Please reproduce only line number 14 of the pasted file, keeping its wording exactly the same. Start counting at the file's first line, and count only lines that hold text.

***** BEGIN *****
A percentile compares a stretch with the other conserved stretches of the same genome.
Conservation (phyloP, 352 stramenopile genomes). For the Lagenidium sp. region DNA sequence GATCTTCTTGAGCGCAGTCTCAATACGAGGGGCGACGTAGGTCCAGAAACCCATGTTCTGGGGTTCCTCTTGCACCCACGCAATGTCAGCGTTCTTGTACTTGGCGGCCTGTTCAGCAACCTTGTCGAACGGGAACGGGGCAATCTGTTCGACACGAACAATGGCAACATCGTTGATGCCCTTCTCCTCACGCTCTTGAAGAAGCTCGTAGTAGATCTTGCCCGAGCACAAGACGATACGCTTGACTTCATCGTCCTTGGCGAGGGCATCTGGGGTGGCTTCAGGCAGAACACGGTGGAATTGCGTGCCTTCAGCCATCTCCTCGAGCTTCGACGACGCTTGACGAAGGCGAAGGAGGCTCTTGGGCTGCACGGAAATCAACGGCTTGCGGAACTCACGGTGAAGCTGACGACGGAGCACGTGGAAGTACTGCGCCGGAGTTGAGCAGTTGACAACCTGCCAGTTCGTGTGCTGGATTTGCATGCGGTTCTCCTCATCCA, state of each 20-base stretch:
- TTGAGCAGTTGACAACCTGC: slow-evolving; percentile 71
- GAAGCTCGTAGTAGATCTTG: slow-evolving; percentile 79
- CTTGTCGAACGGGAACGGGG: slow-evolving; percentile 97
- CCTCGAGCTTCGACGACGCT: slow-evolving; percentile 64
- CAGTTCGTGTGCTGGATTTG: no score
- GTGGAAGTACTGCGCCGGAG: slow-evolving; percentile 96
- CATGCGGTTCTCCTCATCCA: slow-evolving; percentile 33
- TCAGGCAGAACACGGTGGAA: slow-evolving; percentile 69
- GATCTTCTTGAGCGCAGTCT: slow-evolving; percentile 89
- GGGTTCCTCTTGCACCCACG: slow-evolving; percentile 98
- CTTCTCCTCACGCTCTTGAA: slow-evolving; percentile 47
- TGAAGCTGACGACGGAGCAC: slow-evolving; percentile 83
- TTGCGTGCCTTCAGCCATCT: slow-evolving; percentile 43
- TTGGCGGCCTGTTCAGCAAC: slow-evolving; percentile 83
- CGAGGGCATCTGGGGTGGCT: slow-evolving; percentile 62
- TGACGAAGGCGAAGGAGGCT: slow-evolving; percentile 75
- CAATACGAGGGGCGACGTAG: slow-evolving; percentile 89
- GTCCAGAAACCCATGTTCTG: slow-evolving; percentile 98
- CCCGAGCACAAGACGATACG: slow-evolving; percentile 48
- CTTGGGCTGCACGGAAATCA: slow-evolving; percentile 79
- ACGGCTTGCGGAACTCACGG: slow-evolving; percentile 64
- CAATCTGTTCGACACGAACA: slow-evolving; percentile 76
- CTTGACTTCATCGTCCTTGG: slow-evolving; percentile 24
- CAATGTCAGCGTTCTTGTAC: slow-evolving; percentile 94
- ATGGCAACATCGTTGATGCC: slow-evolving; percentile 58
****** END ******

- TGAAGCTGACGACGGAGCAC: slow-evolving; percentile 83